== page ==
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Jeremy Jastrzab
26 Nov, 2006

Ace Combat X: Skies of Deception Review

PSP Review | It's Ace.
The Ace Combat series has been wildly successful on the Sony consoles since it was first released back on the Playstation all those years ago. Since then, there has been a further five titles on Sony systems and one for the Game Boy Advance. The success of the game can be attributed to the fact that it’s easily the best flight sim to be found outside of the PC gaming world. While the latest title didn’t really do anything that hasn’t already been done, it at least kept the series standard of quality. Now, the series hits the PSP in the form of Ace Combat X: Skies of Decepetion.

The Ace Combat series has been known for its deep and engrossing stories, albeit fictitious. On that front, the PSP version is a little bit disappointing. Ace Combat X puts you into the cockpit of a fighter who is part of the Aurelia resistance. They are trying to fight off the invading Leasath by pushing them back, one territory at a time. While between missions, you’re being treated to some beautifully drawn stills that drive the story, there is nothing here that makes it endearing or different. It’s essentially outlining the occurrences in the conflict.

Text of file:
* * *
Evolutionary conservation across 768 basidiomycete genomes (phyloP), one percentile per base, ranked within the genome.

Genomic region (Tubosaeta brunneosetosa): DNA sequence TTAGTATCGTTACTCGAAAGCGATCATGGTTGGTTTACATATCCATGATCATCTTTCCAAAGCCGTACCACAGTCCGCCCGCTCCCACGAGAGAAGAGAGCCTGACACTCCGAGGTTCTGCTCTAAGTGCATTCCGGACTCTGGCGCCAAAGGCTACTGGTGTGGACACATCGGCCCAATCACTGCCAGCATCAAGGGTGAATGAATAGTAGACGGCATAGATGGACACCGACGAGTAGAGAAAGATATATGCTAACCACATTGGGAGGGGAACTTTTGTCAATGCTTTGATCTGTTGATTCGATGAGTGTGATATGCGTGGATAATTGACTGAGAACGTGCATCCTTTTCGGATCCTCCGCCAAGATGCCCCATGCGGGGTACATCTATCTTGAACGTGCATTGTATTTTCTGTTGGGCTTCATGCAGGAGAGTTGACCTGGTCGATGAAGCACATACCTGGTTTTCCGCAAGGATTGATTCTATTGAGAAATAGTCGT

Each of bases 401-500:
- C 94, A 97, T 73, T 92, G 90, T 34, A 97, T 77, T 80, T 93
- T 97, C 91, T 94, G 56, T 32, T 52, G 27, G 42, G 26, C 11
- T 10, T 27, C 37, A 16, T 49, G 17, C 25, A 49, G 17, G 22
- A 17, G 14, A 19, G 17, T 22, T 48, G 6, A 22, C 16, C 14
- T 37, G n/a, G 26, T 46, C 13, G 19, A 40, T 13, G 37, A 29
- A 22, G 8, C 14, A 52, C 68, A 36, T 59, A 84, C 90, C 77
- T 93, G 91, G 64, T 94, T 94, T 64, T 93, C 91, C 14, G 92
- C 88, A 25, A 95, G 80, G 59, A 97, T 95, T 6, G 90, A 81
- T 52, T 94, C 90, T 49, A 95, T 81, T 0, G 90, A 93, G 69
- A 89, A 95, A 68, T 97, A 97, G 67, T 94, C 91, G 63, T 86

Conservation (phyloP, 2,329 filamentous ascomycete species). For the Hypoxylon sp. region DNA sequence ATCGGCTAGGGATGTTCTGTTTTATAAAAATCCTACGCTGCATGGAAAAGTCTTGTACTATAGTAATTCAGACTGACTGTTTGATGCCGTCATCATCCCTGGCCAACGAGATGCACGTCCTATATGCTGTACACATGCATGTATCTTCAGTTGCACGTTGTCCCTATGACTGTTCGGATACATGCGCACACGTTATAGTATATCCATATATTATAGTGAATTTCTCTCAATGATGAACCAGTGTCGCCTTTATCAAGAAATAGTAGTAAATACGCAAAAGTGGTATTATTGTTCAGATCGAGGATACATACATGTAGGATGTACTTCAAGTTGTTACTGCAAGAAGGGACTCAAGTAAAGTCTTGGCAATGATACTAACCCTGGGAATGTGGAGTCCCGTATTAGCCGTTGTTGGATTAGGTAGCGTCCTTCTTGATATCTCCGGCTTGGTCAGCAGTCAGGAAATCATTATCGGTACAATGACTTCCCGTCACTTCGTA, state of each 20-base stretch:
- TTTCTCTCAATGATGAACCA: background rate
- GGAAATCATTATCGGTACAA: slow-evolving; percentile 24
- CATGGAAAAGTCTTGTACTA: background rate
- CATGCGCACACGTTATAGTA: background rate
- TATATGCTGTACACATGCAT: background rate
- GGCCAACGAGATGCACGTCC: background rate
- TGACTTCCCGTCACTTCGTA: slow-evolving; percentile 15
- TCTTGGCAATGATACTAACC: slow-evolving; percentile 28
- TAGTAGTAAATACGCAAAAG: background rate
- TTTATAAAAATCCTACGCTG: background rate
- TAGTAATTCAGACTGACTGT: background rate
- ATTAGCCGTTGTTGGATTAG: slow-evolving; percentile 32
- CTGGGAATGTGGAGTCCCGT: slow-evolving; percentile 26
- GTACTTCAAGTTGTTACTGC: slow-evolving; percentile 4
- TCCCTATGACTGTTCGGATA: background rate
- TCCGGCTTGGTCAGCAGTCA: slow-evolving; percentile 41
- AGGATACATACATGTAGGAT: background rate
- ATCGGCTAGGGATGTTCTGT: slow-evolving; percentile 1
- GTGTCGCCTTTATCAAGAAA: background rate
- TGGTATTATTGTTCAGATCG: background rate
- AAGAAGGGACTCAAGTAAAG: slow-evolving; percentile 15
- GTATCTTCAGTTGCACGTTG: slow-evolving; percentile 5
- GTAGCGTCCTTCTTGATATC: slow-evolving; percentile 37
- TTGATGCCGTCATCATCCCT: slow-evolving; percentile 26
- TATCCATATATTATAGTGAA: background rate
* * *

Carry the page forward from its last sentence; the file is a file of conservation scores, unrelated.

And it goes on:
So the story of the game isn’t as good as the other games in the series, though at least the other aspects have come through quite nicely. As in previous titles, you have a huge variety of real-life combat fighters that will become available to you throughout the course of the game. They are hugely varied and there are also a huge amount of unlockable parts and weapons. For those who adore these kinds of things, you’re spoilt for choice. For those unfamiliar with the bars and stats, it can become quite overwhelming. Still, you can either spend hours in customizing or none. You can still find enjoyment in the game either way.

There can be a lot happening at one time

There can be a lot happening at one time
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The mission structure tries to accommodate for the PSP by making missions that are a bit shorter than usual and by giving players more of a choice on which paths to take by providing a branching mission structure. After the first couple of missions, you come to a fork in the road, as you are given the choice of three different mission paths. Depending on the path that you take, you’ll be able to progress or simply complete the missions for the credits. It gives you a few different options, as you’ll find that your mission locations are progressing around a map of the region you’re attempting to fight for.